Artificial Intelligence (AI) is becoming an increasingly potent technology, leveraged by the private and public sectors. The newly released Defence Artificial Intelligence Strategy is therefore welcomed, and this short piece will highlight the main points from the strategy.

The four main pillars of the strategy are:

  • Transforming the MoD into an ‘AI ready’ organisation
  • Adopting and exploiting AI at pace and scale for Defence advantage
  • Strengthening the UK’s Defence and security AI ecosystem
  • Shaping global AI developments to promote security, stability, and democratic values

AI is very much being led by the commercial sector, a fact that the MoD recognises. Therefore, MoD will encourage utilising existing AI technologies with little or no adaptation; this allows for seamless integration of AI into future technologies. It will also create an AI Concept Playbook that priorities these techniques.

Along with this strategy, the MoD has released a ‘Ambitious, Safe, Responsible’ paper, that aims to uphold the standards and values for AI, in the goal to demonstrate trustworthiness and transparency. AI in decision making can raise profound issues with bias, reliability, and fairness; especially in instances which lead to conflict in an operational context. A keen understanding is required by the necessary people using it, and by the designers for its use to be safe and ethical. Therefore, this additional paper is welcomed.

The MoD’s approach to AI will be ‘international by design’: sharing best practice; promoting talent exchange; and developing solutions to address common challenges. This supports the NATO’s AI strategy paper released at the end of 2021, emphasising the importance of collective collaboration and cooperation among member states.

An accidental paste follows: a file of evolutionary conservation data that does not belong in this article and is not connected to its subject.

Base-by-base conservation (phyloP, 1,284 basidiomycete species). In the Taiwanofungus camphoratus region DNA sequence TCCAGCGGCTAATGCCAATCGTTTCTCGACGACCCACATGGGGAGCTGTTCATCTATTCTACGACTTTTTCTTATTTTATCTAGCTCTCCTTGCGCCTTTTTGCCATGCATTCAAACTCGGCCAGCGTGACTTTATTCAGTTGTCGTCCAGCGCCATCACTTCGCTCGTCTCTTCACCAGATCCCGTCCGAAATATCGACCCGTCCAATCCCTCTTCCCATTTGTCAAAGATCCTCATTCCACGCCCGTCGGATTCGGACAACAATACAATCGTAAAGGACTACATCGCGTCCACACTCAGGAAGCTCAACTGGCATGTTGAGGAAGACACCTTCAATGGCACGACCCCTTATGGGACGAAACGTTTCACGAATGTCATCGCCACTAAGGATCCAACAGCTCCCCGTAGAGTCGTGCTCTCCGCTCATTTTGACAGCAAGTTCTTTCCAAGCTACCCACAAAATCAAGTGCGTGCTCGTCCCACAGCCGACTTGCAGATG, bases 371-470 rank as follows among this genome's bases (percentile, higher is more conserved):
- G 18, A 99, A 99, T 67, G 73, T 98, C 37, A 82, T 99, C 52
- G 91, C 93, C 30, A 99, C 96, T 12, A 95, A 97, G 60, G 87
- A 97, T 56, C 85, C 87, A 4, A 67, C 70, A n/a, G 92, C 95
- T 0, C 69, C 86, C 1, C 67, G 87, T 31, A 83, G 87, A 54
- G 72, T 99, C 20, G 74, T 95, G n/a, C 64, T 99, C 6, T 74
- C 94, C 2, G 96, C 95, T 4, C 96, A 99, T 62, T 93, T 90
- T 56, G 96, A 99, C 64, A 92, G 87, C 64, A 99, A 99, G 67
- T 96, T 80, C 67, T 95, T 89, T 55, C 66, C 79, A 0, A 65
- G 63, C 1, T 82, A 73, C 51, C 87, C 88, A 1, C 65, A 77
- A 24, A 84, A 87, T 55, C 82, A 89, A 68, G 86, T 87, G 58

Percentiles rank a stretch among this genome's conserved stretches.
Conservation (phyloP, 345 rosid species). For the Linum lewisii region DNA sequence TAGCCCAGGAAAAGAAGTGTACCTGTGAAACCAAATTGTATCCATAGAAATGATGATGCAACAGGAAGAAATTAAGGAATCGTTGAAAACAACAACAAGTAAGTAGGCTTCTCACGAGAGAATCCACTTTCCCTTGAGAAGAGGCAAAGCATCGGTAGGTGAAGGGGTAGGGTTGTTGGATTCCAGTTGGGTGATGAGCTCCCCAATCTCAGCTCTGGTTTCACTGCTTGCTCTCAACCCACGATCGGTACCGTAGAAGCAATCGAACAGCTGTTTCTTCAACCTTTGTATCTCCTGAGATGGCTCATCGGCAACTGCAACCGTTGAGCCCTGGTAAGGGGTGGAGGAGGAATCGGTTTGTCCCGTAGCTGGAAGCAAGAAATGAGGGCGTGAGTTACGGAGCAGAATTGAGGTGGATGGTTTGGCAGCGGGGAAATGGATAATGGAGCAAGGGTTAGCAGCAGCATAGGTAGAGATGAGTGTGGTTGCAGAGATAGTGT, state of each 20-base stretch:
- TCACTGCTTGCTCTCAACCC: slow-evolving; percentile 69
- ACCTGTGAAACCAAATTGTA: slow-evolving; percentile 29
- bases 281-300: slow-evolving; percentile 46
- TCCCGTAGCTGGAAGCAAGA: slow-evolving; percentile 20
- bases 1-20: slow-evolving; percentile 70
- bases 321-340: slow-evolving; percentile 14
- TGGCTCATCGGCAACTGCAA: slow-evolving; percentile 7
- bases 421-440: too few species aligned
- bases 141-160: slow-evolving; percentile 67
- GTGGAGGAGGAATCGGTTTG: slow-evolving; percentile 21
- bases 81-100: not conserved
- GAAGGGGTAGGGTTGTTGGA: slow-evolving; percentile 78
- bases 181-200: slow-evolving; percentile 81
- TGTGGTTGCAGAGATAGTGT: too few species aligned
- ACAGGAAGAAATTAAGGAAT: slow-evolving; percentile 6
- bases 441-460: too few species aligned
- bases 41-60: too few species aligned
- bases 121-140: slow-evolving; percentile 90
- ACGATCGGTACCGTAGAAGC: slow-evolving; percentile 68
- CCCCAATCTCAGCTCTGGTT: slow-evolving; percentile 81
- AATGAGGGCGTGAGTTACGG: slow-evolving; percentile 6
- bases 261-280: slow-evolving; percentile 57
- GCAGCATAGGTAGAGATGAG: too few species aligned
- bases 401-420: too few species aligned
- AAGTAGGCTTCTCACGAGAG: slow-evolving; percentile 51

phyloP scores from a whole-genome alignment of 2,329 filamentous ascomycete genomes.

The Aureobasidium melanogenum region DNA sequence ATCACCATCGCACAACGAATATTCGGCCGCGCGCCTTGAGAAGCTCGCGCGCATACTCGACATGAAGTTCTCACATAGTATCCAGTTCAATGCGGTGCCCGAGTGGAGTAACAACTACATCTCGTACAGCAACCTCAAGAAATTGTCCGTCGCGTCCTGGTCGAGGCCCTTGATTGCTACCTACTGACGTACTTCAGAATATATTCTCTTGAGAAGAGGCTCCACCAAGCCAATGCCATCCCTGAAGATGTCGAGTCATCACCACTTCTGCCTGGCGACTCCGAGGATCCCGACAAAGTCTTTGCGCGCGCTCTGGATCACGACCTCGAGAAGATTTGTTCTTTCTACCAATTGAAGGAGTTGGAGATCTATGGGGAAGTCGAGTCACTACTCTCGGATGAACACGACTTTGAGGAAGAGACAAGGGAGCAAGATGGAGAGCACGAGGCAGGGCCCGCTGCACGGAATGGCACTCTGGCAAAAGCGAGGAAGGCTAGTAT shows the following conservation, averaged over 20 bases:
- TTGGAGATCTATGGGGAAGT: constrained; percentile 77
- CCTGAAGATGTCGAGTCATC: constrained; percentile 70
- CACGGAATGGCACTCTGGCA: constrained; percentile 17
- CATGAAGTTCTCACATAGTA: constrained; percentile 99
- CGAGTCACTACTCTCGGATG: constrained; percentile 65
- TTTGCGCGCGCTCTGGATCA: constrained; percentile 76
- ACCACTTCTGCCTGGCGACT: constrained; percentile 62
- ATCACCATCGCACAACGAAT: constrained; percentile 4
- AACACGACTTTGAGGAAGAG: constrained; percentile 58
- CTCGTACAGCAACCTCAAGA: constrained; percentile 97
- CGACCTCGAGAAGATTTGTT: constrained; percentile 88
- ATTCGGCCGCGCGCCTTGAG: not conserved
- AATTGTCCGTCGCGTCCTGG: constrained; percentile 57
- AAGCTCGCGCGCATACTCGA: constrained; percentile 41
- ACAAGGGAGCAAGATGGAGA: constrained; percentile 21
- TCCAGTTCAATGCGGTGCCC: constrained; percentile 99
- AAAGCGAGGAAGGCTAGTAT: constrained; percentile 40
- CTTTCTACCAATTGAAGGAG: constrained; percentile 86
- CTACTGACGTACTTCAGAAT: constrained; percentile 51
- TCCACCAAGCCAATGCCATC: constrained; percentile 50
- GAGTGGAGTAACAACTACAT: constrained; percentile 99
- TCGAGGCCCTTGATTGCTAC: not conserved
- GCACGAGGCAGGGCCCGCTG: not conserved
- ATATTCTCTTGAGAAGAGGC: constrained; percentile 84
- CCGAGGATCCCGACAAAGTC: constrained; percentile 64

An important aspect for the MoD is nurturing current talent and incentivising new talent to flow into the sector. The strategy outlines that the MoD will proactively drive changes to its culture, skills, and policies by training leaders, upskilling the workforce, and strengthening the Defence AI & Autonomy Unit.

Many initiatives have been created for incentivising new talent to be added to the defence pool. Most notably, by developing new mechanisms to identify AI talent and exploring options for ‘Unified Career Management’ to improve the ability to retain and develop personnel.

Increasing and retaining the volume of talent has shown to be an issue for the entire defence industry and it is reassuring that the MoD is taking this very seriously. On top of this, the MoD will mandate that all senior leaders across Defence have a strong understanding of AI as a concept and implications for their respective organisations through AI leadership training programmes.

Perhaps one of the more important announcements within the strategy is the delivery of an Defence AI Centre (DAIC). It will act as the visionary hub, driving AI development; enabling and coordinating AI projects; and providing access to services and sources of expertise for the sector. This was a necessary step to drive the changes that are required.

The investment, new structures, and new approach will help foster the use of AI within the world of defence. The serious consideration given to the ethical issues faced when dealing with this sort of technology are especially important. This new approach to AI will be warmly welcomed by industry.